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The Past Was Another Country

Two Projects by Sinisa Vlajkovic

Serbian-born photographer Sinisa Vlajkovic's images are steeped in memories and imbued with a sense of time's passage. Picturing the disintegrating urban landscapes of Lebanon, Syria and Dubai, Time Regained is the culmination of a ten-year period when the photographer was living in the Middle East. As he explains in the accompanying artist's statement, these crumbling landscapes, etched with memories, began to echo those of the former Yugoslavia, where the artist grew up. Obsolescence is a key theme here and continues to inform his and Mohamed Somji's series Substations. Comprised of images of privately-owned diesel stations throughout the UAE and examples of an ephemeral, vernacular architecture, these images speak of another time – one perhaps lost forever – and forms of social interaction that for many have long since passed into memory too. 




The photographs in this series are a personal reflection of my ten-year stay in the Middle East. After moving to Beirut in 2002, my initial aim was to portray everyday life in Lebanon but over time I became obsessed with discoveries of remnants of another time, a time that coincides with my childhood, in an entirely different corner of the world.


The pattern that was gradually emerging over the years was that of a personal journey into memory – an attempt to retrace my childhood lived in multi-ethnic, multi-confessional, socialist-yet-pro-western Yugoslavia of the 1970s, but in a different time and geographic space. The unusual mix of urban and man-altered natural landscapes, references to contrasting religious iconography and worship rituals, portraits of political and patriarchal authority figures, vintage American cars, street scenes and period interiors are a testament to the prevailing spirit of the times.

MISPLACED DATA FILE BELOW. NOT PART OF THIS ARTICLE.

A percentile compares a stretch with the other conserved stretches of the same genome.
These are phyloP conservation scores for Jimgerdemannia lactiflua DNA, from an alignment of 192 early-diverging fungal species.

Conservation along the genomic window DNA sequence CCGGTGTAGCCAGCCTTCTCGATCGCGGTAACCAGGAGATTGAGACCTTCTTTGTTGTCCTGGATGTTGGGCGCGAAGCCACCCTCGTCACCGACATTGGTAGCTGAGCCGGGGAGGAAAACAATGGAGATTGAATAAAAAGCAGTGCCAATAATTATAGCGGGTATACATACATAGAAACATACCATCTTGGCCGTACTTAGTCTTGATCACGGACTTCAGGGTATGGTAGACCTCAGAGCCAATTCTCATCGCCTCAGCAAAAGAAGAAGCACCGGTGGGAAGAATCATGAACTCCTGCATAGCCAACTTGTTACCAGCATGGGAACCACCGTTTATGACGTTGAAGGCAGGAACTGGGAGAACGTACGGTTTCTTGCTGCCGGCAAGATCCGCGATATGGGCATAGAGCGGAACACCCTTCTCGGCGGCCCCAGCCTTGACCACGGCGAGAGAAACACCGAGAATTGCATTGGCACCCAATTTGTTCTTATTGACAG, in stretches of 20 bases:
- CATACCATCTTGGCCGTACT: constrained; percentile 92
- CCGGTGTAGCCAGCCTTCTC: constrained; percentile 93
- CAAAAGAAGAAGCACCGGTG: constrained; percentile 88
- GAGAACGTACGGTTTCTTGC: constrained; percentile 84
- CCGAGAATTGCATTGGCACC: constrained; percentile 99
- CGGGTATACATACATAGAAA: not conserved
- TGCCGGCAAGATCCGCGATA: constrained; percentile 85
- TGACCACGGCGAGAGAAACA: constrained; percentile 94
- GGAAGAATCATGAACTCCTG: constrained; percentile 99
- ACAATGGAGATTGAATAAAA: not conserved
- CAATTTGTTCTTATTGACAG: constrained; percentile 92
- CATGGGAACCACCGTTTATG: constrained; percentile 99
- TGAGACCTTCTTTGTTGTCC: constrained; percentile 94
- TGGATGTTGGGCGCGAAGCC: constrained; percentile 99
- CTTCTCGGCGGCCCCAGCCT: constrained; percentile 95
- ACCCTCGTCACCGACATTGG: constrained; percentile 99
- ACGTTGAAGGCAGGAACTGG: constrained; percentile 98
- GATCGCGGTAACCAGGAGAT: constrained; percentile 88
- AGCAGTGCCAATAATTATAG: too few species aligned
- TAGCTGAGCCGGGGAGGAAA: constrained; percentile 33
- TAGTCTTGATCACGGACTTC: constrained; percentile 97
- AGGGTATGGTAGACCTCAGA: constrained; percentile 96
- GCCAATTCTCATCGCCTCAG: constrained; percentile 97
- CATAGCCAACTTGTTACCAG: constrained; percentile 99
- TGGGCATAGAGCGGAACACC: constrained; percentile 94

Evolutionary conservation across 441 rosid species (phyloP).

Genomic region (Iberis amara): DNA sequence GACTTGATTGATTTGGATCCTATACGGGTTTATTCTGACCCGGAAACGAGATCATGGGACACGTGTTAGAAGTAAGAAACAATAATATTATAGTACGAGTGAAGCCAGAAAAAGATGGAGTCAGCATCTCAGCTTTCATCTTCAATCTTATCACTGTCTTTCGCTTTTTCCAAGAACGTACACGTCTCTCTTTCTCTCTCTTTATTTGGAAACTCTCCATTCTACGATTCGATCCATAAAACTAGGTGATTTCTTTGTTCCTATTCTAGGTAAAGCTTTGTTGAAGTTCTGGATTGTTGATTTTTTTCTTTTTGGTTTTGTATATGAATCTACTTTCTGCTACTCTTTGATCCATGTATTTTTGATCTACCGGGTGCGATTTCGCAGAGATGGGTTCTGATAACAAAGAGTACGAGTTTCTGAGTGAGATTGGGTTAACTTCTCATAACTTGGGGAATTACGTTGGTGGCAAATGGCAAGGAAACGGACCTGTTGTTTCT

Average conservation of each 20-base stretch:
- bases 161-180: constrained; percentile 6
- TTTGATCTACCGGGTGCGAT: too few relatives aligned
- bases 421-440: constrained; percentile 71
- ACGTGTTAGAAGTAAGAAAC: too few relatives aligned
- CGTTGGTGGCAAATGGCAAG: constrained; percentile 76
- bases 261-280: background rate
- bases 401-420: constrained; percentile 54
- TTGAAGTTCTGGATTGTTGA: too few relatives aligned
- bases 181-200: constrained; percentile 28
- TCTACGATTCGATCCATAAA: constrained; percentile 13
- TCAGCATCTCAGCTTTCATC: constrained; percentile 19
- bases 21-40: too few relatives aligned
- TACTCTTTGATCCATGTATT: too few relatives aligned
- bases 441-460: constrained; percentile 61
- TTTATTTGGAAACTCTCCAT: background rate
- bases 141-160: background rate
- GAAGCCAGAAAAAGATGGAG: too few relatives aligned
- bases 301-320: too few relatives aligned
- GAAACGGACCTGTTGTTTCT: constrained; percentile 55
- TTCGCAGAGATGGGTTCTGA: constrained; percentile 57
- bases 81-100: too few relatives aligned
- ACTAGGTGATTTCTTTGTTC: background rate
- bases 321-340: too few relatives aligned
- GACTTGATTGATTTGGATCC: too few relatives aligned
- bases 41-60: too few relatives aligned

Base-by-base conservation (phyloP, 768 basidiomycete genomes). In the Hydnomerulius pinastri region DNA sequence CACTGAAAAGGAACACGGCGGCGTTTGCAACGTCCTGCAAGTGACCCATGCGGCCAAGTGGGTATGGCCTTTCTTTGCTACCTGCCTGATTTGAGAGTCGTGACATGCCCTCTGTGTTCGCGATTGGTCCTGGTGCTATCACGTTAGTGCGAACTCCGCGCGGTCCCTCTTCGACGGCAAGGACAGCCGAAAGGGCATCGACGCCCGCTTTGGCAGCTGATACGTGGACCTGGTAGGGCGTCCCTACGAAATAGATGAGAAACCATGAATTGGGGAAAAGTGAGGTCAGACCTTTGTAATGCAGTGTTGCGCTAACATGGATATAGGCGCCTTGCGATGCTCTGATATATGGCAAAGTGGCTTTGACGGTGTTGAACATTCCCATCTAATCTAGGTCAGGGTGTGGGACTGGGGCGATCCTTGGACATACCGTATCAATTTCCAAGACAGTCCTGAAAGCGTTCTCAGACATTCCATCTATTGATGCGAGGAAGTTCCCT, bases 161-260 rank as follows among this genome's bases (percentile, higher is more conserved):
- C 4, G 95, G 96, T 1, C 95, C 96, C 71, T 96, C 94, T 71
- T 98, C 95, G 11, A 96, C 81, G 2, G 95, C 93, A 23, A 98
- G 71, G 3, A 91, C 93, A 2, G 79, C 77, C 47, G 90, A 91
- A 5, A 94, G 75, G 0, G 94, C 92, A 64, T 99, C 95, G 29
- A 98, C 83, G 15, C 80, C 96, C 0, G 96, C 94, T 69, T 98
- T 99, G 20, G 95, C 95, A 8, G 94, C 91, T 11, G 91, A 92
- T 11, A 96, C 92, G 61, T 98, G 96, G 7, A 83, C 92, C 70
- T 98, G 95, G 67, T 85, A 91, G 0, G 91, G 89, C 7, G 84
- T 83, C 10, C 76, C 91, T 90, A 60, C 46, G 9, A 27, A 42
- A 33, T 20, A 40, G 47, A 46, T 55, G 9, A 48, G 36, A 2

Ten years on, it became apparent that the project was perhaps less about reliving childhood than the incapacity to escape it, wherever in the world I happen to be – a lament for Yugoslavia's 'golden era', the welfare state, the security and prosperity that people of my generation grew up with and lost in the break-up of the country and the ensuing devastation of economic, social, moral and cultural values.


Sinisa Vlajkovic




Sinisa Vlajkovic

Time Regained series, 2003

Series of photographs

Courtesy and © the artist





Substations is an ongoing collaborative photographic project by myself and Mohamed Somji that focuses on documenting privately-owned diesel stations in the UAE. Since 2007, the project has gained momentum as the photographers delved ever deeper into a subject that is unique to the UAE in sociological, economic and aesthetic terms.


The title was chosen for two reasons: 1) These stations appear as subordinate to the uniformed, modern petrol stations owned by the petroleum corporations; 2) There seems to be an entire subculture that revolves around them.